Ignoring: Ignoring entails depriving the child of essential stimulation and
responsiveness, thereby stifling emotional growth and intellectual development. Ignoring refers to the condition in which, due to excessive preoccupation with their own issues, the parents are emotionally unavailable to the child. In contrast to rejecting, which is actively abusive, ignoring is passive and neglectful. Ignoring behaviors include not responding to the child's talk, not recognizing the child's developing abilities, leaving the child without appropriate adult supervision, not protecting the child from physical or emotional assault by siblings or friends, not showing interest in the child's school progress and focusing on other relationships (such as a new lover) to the point that the child feels displaced. Emotional neglect may be the most common type of abuse, but it may also be the least reported.
Isolating: Isolating involves the adults' cutting the child off from normal
social experiences, thereby preventing the child from forming friendships and reinforcing the child's belief that s/he is alone in the world. Isolating the child from normal opportunities for social relations is another form of emotional abuse because it impedes the social development of the child. Included here are efforts by the parents to put the child at odds with friends, presenting "outsiders" as the object of suspicion, reinforcing the child's concerns about peer acceptance and thwarting the child's attempts to be industrious and self-sufficient. Specific behaviors that tend to result in isolation are preventing children from seeing family or friends, preventing receipt of appropriate medical care, punishing the child's social overtures, rewarding the child for avoiding social situations, prohibiting the child from inviting other children home, withdrawing the child from school and preventing the child from joining clubs or dating. Because children tend to become more socially active as they get older, it is far easier to seclude a young child than an older one.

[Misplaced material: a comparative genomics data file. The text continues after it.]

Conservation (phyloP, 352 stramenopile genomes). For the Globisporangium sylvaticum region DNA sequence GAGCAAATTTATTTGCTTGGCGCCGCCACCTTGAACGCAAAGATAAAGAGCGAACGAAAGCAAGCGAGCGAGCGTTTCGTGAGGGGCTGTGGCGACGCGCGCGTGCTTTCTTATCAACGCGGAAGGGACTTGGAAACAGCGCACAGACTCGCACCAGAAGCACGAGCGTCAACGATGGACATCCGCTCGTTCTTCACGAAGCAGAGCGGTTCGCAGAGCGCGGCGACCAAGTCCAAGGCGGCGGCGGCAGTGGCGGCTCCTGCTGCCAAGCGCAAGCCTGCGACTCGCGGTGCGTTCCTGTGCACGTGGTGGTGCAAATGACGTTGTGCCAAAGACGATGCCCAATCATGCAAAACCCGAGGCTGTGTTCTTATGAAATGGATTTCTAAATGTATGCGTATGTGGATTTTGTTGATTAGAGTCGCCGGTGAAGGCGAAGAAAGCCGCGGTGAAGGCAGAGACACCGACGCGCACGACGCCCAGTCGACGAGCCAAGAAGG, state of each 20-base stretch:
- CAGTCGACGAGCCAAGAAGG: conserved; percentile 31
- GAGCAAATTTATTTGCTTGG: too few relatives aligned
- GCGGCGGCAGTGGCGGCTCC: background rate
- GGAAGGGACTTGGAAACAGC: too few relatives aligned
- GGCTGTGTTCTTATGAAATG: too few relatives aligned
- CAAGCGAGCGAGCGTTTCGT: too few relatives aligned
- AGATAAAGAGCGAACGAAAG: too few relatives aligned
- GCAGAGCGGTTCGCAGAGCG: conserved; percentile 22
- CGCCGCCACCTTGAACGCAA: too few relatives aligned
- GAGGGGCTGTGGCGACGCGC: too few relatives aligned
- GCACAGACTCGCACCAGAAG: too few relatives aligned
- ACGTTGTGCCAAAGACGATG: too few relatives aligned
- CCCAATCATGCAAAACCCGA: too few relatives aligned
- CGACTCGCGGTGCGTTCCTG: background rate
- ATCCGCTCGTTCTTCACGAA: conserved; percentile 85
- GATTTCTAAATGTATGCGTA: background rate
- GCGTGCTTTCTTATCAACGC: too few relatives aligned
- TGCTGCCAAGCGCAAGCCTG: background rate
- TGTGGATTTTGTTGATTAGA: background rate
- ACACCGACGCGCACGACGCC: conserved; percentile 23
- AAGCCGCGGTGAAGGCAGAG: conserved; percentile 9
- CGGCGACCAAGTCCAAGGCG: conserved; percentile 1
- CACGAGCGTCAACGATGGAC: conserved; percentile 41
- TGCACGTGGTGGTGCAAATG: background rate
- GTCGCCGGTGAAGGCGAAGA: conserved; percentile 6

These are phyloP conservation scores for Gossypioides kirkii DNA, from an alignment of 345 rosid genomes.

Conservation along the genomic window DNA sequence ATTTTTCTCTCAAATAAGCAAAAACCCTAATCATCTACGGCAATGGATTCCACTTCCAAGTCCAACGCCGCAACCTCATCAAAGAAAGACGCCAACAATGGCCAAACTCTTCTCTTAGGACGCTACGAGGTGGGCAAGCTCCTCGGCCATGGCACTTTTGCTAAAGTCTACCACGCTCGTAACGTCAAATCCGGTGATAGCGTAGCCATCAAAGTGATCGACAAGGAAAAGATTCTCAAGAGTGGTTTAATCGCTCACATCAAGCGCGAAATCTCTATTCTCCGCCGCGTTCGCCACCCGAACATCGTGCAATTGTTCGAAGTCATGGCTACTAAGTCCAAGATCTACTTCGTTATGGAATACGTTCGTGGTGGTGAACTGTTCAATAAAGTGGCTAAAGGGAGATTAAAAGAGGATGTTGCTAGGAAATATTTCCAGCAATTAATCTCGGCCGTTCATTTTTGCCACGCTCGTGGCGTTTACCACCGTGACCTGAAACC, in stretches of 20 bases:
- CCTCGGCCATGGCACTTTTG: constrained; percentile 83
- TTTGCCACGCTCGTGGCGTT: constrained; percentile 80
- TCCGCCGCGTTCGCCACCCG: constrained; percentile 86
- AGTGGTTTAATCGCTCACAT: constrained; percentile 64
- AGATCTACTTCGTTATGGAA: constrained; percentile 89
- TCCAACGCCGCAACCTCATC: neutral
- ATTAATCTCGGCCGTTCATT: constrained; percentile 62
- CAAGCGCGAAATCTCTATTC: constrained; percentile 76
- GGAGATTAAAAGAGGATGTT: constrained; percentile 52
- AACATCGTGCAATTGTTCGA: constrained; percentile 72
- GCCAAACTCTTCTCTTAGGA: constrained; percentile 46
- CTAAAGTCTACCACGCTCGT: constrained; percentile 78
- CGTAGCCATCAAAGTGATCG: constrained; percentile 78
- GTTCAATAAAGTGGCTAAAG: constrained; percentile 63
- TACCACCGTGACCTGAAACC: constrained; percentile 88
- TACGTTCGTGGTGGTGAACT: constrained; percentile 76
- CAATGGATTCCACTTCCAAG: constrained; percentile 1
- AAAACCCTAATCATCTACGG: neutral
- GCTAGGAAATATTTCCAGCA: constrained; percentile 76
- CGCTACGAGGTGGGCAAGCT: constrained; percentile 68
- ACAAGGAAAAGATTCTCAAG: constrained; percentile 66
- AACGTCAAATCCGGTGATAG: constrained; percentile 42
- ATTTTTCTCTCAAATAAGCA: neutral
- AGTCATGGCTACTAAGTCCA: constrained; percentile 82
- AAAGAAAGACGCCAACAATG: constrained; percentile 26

Families that are members of strict or closed religious groups may be especially prone to isolation and have been known to keep their children out of school because the "outside world" so conflicts with their personal beliefs and values. However, there are certain religions which de-emphasize, and even prohibit, certain contacts with the "outside world," especially those involving doctors and medical procedures. In these contexts the isolating behavior does not necessarily constitute abuse. If you grew up in this kind of atmosphere, there may be an explanation for why your family engaged in isolating behaviors.
Isolation is also common in families where father-daughter incest exists. In these cases the father wants to keep the child at home to preserve his access to her and to limit the possibility that she will tell someone about the incest. Many times incest comes to light only after several years when the girl, now a teenager, tells somebody in her peer group what has been going on at home.
Corrupting: Corrupting involves encouraging the child to engage in
antisocial behavior that reinforces deviant social attitudes. Most frequently the corruption has to do with suggesting inappropriate ways of handling aggression, sexuality or substance abuse. By encouraging antisocial values and behaviors and discouraging the learning of positive social attitudes and skills, the parents hinder the child's social development. Sometimes a child evolves an identity that puts him/her at odds with the conventions and standards of society. Some examples of corrupting behavior include reinforcing the child for sexual behavior; condoning drug use; rewarding aggressive behavior; exposing the child to pornography; and involving the child in criminal activities such as prostitution, drug dealing or insurance fraud. Another example is parents who force their racist or exclusionary attitudes on their children and encourage them to act on these beliefs in ways that cause problems for them with peers, at school and even with the law.